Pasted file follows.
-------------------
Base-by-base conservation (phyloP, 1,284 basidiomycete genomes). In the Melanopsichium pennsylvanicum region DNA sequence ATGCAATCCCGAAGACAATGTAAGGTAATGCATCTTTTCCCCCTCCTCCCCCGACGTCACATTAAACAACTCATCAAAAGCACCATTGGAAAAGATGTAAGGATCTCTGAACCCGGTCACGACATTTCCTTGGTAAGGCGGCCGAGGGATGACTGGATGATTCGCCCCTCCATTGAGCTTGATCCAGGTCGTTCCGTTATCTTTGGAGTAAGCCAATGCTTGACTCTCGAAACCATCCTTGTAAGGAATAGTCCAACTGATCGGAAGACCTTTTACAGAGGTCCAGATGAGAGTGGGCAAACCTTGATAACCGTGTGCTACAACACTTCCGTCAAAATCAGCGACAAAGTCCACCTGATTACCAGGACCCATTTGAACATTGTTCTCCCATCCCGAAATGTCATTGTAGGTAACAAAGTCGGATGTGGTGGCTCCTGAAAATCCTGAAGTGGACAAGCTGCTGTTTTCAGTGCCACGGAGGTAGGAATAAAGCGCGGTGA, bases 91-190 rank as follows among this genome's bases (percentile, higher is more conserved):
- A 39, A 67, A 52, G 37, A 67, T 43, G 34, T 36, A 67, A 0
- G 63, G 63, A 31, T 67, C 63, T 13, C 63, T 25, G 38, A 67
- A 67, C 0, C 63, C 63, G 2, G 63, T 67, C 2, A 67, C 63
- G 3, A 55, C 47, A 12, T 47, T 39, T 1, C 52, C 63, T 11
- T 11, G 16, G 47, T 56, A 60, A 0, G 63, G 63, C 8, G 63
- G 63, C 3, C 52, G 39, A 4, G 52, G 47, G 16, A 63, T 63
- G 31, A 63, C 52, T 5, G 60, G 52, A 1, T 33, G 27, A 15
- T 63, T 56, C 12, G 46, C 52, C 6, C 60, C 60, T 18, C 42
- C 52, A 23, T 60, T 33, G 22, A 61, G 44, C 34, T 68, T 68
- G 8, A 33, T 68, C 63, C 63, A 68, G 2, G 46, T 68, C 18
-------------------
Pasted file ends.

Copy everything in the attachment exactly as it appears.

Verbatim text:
Base-by-base conservation (phyloP, 1,284 basidiomycete genomes). In the Melanopsichium pennsylvanicum region DNA sequence ATGCAATCCCGAAGACAATGTAAGGTAATGCATCTTTTCCCCCTCCTCCCCCGACGTCACATTAAACAACTCATCAAAAGCACCATTGGAAAAGATGTAAGGATCTCTGAACCCGGTCACGACATTTCCTTGGTAAGGCGGCCGAGGGATGACTGGATGATTCGCCCCTCCATTGAGCTTGATCCAGGTCGTTCCGTTATCTTTGGAGTAAGCCAATGCTTGACTCTCGAAACCATCCTTGTAAGGAATAGTCCAACTGATCGGAAGACCTTTTACAGAGGTCCAGATGAGAGTGGGCAAACCTTGATAACCGTGTGCTACAACACTTCCGTCAAAATCAGCGACAAAGTCCACCTGATTACCAGGACCCATTTGAACATTGTTCTCCCATCCCGAAATGTCATTGTAGGTAACAAAGTCGGATGTGGTGGCTCCTGAAAATCCTGAAGTGGACAAGCTGCTGTTTTCAGTGCCACGGAGGTAGGAATAAAGCGCGGTGA, bases 91-190 rank as follows among this genome's bases (percentile, higher is more conserved):
- A 39, A 67, A 52, G 37, A 67, T 43, G 34, T 36, A 67, A 0
- G 63, G 63, A 31, T 67, C 63, T 13, C 63, T 25, G 38, A 67
- A 67, C 0, C 63, C 63, G 2, G 63, T 67, C 2, A 67, C 63
- G 3, A 55, C 47, A 12, T 47, T 39, T 1, C 52, C 63, T 11
- T 11, G 16, G 47, T 56, A 60, A 0, G 63, G 63, C 8, G 63
- G 63, C 3, C 52, G 39, A 4, G 52, G 47, G 16, A 63, T 63
- G 31, A 63, C 52, T 5, G 60, G 52, A 1, T 33, G 27, A 15
- T 63, T 56, C 12, G 46, C 52, C 6, C 60, C 60, T 18, C 42
- C 52, A 23, T 60, T 33, G 22, A 61, G 44, C 34, T 68, T 68
- G 8, A 33, T 68, C 63, C 63, A 68, G 2, G 46, T 68, C 18